Tips on Writing Business Checks From a Single Member LLC Business Account

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An LLC provides you with limited liability protection for the debts of your business, but you need to treat your business as a separate entity from yourself. Some single-member LLC owners get into trouble with the commingled assets with their LLC and don't handle their financial accounts correctly. This practice can destroy your liability protection, so careful handling of your business account is essential. This includes writing and signing checks in a way that clearly indicates it is the business paying the funds.

Business Checking Account

If you plan to pay people as your LLC and not as yourself, you need a business checking account in your LLC's name. Keeping your LLC's assets separate from your own makes it clear that the LLC is a separate entity from you, not just an alter ego. If your LLC is ever sued, keeping everything separate can help protect you from personal liability.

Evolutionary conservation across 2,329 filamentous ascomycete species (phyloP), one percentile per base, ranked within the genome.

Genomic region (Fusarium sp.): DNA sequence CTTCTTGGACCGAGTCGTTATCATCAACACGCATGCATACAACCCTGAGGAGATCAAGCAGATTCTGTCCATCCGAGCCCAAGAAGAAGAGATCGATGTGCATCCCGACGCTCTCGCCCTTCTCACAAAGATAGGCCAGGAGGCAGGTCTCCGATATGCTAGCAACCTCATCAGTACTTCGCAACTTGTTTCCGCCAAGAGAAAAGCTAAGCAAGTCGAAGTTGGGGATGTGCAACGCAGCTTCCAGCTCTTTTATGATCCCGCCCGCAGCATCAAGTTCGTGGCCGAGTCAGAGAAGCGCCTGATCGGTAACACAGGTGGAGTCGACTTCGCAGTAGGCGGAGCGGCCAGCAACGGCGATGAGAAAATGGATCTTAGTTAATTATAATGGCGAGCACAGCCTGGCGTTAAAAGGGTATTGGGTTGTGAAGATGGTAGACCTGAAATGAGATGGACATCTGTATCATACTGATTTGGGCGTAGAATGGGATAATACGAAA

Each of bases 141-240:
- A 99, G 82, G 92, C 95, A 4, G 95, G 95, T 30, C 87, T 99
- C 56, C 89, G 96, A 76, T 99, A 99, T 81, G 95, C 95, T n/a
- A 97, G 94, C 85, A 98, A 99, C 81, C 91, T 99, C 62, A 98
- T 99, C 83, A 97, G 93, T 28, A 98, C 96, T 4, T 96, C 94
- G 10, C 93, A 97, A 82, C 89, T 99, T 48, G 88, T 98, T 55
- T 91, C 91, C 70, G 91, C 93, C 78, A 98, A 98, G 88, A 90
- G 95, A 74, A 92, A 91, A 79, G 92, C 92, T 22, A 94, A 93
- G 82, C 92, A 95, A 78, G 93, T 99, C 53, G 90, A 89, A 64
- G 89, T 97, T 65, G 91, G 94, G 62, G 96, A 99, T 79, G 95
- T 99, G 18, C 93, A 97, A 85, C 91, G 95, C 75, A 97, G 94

Signing Checks

When you sign your LLC's checks, you're not signing in your individual capacity; you're signing as an agent of your LLC. You can sign your name to the check because it's clear you are the LLC's agent, but many people include the addendum "on behalf of [LLC name]." This creates an added wall of protection that makes it clear that you and the LLC are different entities.

Paying Yourself

To maintain your LLC as a separate entity from yourself, you must pay yourself from your LLC's account rather than simply depositing funds into your personal account or transferring money back and forth between accounts. This can also help you at tax time. Simply make the check out to yourself and sign it as the LLC's authorized agent. You can then deposit the check in your personal bank account.

Other Considerations

If you commingle your personal assets with your LLC's, this could serve as evidence that you and the LLC are the same entity if you're ever sued. To avoid this liability, keep careful records and keep all accounts separate. If you have a business escrow account, don't use it for any purpose other than holding funds. Don't add personal funds to the account, and don't use the money to float expenses or checks. Some professional licensing boards require that funds be placed in specific accounts or accounted for in specific ways, and professionals who ignore these requirements could lose their licenses. All businesses must account for client funds and should not use clients' funds for personal expenses, even if they immediately pay the clients back.

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